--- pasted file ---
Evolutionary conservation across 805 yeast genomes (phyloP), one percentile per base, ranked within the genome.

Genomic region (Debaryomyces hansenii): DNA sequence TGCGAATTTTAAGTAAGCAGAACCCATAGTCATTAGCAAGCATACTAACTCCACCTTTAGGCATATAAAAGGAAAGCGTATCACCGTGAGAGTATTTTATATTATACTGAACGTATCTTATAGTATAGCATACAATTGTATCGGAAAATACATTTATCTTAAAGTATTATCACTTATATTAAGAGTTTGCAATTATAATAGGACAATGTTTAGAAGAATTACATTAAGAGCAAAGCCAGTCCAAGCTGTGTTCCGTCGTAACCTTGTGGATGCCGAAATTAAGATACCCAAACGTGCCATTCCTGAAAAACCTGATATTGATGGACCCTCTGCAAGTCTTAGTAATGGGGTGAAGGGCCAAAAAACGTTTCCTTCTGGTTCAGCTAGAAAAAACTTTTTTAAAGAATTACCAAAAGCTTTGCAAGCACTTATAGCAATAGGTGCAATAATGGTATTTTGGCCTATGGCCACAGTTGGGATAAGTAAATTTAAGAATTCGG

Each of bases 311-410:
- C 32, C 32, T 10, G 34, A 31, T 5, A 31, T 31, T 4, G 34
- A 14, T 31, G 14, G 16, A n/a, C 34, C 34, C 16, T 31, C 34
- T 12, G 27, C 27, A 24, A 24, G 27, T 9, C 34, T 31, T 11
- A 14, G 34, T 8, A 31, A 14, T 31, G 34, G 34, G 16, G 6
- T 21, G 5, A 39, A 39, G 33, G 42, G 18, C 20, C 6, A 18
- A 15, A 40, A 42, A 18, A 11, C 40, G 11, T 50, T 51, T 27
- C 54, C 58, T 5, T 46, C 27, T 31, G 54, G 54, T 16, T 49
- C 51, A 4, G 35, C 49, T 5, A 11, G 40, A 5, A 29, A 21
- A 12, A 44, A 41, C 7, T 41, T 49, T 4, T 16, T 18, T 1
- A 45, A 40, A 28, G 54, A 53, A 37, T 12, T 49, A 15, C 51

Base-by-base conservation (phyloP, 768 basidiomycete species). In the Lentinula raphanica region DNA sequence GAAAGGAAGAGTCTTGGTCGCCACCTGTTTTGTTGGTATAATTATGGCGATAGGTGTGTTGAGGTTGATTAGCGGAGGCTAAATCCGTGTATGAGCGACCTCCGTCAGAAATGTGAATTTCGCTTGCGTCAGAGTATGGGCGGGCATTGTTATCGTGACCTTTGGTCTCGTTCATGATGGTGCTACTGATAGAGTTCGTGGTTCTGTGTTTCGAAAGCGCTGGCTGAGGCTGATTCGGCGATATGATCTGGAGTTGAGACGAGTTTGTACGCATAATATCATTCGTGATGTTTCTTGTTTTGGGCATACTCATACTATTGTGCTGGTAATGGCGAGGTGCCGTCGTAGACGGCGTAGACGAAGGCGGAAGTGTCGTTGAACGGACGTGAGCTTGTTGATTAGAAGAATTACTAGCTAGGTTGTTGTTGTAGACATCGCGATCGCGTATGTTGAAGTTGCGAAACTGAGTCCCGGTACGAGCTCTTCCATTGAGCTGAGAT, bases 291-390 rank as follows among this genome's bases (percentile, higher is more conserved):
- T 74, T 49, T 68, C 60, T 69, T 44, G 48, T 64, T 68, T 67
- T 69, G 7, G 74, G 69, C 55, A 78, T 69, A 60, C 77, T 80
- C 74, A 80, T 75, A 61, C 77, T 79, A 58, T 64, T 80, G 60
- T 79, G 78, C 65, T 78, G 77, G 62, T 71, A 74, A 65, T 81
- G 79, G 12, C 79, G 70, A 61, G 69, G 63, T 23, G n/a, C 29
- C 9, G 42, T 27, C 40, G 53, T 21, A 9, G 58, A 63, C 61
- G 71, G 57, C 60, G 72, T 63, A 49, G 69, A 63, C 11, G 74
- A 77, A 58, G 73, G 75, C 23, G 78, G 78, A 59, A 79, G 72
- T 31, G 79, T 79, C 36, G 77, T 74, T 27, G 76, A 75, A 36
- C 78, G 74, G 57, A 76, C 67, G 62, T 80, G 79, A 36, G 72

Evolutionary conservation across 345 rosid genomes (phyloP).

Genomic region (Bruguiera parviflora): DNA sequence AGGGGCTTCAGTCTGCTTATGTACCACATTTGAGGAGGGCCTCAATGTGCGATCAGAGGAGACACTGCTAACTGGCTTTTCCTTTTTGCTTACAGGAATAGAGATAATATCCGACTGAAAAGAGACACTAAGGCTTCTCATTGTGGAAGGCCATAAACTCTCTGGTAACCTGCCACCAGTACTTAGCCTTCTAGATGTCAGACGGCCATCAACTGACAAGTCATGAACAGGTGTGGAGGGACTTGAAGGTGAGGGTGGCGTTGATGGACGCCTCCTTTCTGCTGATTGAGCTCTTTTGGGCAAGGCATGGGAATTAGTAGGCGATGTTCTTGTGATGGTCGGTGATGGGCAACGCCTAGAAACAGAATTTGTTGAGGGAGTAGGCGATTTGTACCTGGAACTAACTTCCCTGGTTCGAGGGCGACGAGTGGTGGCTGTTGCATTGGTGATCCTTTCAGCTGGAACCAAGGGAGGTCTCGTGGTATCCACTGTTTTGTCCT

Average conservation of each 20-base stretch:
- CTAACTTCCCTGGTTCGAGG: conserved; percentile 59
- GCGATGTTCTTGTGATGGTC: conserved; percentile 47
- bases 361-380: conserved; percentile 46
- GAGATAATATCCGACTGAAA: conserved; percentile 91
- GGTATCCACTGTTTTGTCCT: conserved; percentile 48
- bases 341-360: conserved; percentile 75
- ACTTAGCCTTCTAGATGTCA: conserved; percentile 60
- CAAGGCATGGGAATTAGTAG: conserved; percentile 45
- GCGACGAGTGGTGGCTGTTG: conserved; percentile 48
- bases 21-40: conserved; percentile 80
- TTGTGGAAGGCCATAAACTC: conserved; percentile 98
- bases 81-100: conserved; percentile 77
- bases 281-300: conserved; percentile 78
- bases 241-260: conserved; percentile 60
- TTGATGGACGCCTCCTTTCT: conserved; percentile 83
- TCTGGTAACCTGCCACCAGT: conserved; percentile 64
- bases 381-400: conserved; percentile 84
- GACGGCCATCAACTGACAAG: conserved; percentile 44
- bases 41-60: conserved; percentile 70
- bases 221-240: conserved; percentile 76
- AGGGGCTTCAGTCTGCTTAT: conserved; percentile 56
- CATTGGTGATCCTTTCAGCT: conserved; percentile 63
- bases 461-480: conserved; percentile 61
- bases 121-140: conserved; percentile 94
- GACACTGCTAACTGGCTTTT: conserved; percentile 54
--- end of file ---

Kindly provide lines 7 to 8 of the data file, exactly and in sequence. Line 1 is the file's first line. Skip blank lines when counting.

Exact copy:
- A 14, G 34, T 8, A 31, A 14, T 31, G 34, G 34, G 16, G 6
- T 21, G 5, A 39, A 39, G 33, G 42, G 18, C 20, C 6, A 18